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Apr 04 2018

April Means Heartworm Awareness!

April means Springtime: baby animals learning how to forage, birds chirping in the trees, the days growing noticeably longer and warmer, and of course…

BUGS.

Springtime means bugs. But more specially, it means mosquitoes – those nasty, blood-sucking spawns of Dracula that do nothing but cause itching and discomfort. They’re awful and always happy to spoil a party – but thanks to bug repellents such as sprays, wipes, shakes, powders, nets, and candles, humans have been able to limit their exposure to these little devils, but what about our pets? We all know that mosquitoes carry West Nile virus, Zika virus, malaria, and Dengue fever, and that these diseases can be contracted by humans, but did you also know that mosquitoes carry something dangerous for your critter too?

Heartworms.

April is National Heartworm Awareness Month, and Lincolnshire Animal Hospital joins with our fellow clinics, rescues, and animal welfare organizations worldwide to shed a little light on this potentially fatal, but often preventable disease. Heartworm disease, or dirofilariasis, is a serious disease caused by a blood-borne parasite known as dirofilaria immitis, a roundworm commonly called “heartworm”. Found in the heart and adjacent large blood vessels of infected animals, heartworms are spread through mosquito bites. These parasitic roundworms wreck havoc on a pet’s physiology and quality of life causing severe lung disease, heart failure, organ damage, and even death in both dogs and cats. It is a dangerous, and deadly disease that can often take several years before an animal will show symptoms of the infection,  with the treatment often costing owners between $1,000 -$3,000 – and involving multiple visits to your veterinarian for bloodwork, x-rays, injections, and hospitalization. If your pet is already on insurance, it can help to offset some of the costs, but it won’t cover everything.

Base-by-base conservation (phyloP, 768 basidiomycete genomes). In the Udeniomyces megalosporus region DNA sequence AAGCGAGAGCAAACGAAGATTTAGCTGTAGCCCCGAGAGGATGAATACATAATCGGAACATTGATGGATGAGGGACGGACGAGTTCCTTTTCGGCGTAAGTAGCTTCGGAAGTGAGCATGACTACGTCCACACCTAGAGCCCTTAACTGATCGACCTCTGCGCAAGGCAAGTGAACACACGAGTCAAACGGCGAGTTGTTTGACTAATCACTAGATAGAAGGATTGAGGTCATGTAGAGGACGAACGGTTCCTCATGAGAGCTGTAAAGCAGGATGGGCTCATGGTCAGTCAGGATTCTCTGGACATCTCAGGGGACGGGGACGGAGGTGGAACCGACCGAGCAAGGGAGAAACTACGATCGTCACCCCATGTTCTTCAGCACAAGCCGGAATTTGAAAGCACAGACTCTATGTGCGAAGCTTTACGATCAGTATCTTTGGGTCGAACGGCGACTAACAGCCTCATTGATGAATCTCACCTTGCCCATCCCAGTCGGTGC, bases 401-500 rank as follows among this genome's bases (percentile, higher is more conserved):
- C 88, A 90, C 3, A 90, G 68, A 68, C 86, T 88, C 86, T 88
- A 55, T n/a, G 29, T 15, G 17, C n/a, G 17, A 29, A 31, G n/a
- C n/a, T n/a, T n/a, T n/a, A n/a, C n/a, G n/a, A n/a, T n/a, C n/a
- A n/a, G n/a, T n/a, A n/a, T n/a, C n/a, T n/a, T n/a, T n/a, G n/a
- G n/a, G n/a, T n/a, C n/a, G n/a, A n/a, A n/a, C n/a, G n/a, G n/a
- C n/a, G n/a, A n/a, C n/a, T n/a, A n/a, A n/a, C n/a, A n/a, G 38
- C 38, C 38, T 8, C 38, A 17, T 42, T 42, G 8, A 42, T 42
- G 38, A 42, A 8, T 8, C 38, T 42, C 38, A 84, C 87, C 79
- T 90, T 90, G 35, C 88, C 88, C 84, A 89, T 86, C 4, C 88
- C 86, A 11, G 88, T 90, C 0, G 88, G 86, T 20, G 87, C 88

Here are some things to keep in mind when it comes to heartworm, it’s treatment, and it’s prevention.


Prevention: 
It’s the best way to keep your pets healthy. At Lincolnshire Animal Hospital, we recommend administering a monthly heartworm pill or chewable to help prevent heartworms from growing up and finding their way into your pet’s system. Pet owners can expect to pay between $100 – $200 for a year’s supply of heartworm disease prevention .

Symptoms of Heartworm: Cough, fatigue, decreased appetite, and weight loss are the main symptoms displayed by both dogs and cats.

Diagnostic and Annual Tests:  Test your pets every year at your annual vet visit. If a heartworm positive dog is not tested before starting a preventive regimen, the dog will remain infected and the disease will progress. Preventive medicines do not kill heartworms and can trigger dangerous reactions and possible death. We require a yearly blood test to confirm that your pet is heartworm free before prescribing, administering, or selling any heartworm disease prevention medication. The earliest heartworms can be detected is 5 months after a dog has been bitten by an infected mosquito.

Treatment: While the best treatment is prevention, animals can be exposed to the disease for a variety of reasons and need to be put on special therapies immediately. Heartworm treatment is expensive and it can cost several thousand dollars (whereas preventative monthly treatments can range from $5 to $20). It also isn’t easy for the sick animal – check with your veterinarian about the medications necessary to treat heartworm and know the side effects or complications that can come along with it. The American Heartworm Society is very clear that alternative therapies claiming to be “natural” or “herbal” will not be effective or safe in the treatment of heartworm disease.

Cats: Cats are resistant and atypical hosts for heartworms, but they can be infected. The symptoms are like those in dogs, however most cats do not have adult heartworms – they have a shorter life cycle for the parasite. Unfortunately, cats run the risk of misdiagnosis because it is rare; however heartworms can still cause organ damage and respiratory disease.


Heartworm disease is a scary diagnosis, but luckily the advancements of modern medicine have allowed us an avenue to fight it from. If you are concerned that your pet may have a heartworm infection – don’t panic. With the help of your skilled veterinarian, heartworm disease doesn’t have to be a death sentence. And remember… the best way to help prevent heartworm is a good monthly preventative and a yearly blood test. Trust us… you’re pet will thank you.

lincolnshireah | Uncategorized

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